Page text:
The tantrum-throwing and whining on New York City streets are not to believe! But I spoke to an audience of Russians and Asians and their kids in a big school auditorium in Bensonhurst, Brooklyn, last week, and they were very attentive. It could be that these recent emigres are our only hope!

Rosin said...

re: When expectations are minimal or non-existent, and self-esteem is judged more important than working after knowledge, it’s only human to be lazy, self-centered and contemptuous of learning, authority, tradition and civility.

Enjoying the Oakeshott and the commentary. As a teacher I have to admit that you have a point, but I also have a feeling that you're oversimplifying. It's interesting that you identified Of Mice and Men and To Kill a Mockingbird among the holes/swamps in our curricula, because my experience (although I teach mostly older kids now) is that those texts aren't the things that bog down our readers. In fact, many of them count those books among their favorites.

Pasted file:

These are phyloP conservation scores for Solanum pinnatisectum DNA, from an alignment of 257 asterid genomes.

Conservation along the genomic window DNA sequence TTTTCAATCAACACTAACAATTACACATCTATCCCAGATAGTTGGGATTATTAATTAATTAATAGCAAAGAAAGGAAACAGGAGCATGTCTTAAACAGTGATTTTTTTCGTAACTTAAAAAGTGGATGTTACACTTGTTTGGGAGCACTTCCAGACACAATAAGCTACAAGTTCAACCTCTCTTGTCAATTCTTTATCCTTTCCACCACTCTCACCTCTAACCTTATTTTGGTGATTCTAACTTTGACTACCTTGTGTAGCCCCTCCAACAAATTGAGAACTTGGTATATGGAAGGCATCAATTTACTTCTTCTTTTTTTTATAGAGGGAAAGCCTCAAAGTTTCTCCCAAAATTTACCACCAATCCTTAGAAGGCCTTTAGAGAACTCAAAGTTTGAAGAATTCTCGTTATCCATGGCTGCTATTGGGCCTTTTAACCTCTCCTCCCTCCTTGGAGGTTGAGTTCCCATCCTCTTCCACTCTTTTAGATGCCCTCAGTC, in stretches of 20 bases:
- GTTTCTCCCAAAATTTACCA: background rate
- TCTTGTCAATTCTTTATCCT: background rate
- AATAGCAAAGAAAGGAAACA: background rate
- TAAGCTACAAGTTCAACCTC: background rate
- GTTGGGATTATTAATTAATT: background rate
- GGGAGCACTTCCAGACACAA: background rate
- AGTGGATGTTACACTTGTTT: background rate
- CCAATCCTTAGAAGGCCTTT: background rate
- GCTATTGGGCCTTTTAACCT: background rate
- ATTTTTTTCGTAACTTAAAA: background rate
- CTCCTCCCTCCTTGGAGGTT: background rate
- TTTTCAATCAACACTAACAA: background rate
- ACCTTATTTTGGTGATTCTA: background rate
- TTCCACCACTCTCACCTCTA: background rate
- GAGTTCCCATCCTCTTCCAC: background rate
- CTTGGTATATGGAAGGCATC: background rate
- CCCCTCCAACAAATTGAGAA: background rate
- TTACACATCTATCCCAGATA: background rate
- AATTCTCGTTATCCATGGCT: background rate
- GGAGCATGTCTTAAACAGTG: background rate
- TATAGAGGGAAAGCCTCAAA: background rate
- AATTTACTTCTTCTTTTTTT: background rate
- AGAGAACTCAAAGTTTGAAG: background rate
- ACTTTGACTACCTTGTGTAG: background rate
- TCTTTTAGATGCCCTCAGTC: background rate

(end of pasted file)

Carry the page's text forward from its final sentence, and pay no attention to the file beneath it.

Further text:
I'm more in line with your suggestion about the ironically deleterious effects of self-esteem and the concordant unwillingness to subordinate immediate desires to...well, anything.

Don't get me wrong -- I teach many, many terrific young people. But there is a shift that I think happens in middle school, and it's about the nature and pace of reading, not about the specific texts in place. Experimenting with self-definition tends not to be compatible with sitting still and processing intellectually, at least in our modern world.

When the post-modern era removed a big chunk of the locus of authority from society and placed it in the individual, that seems to have aided overall justice while simultaneously dooming many of the the things that our society actually used to do well. I love post-modernism, but it seems to have opened a Pandora's box.

Don McArthur said...

Hmmm..maybe the printed word evolved to make up for the deficiencies of the oral tradition. And maybe those deficiencies have been ameliorated by digital technology. And maybe your preferred technology is simply another of an endless shifting chain of technologies who's time has come and .. gone?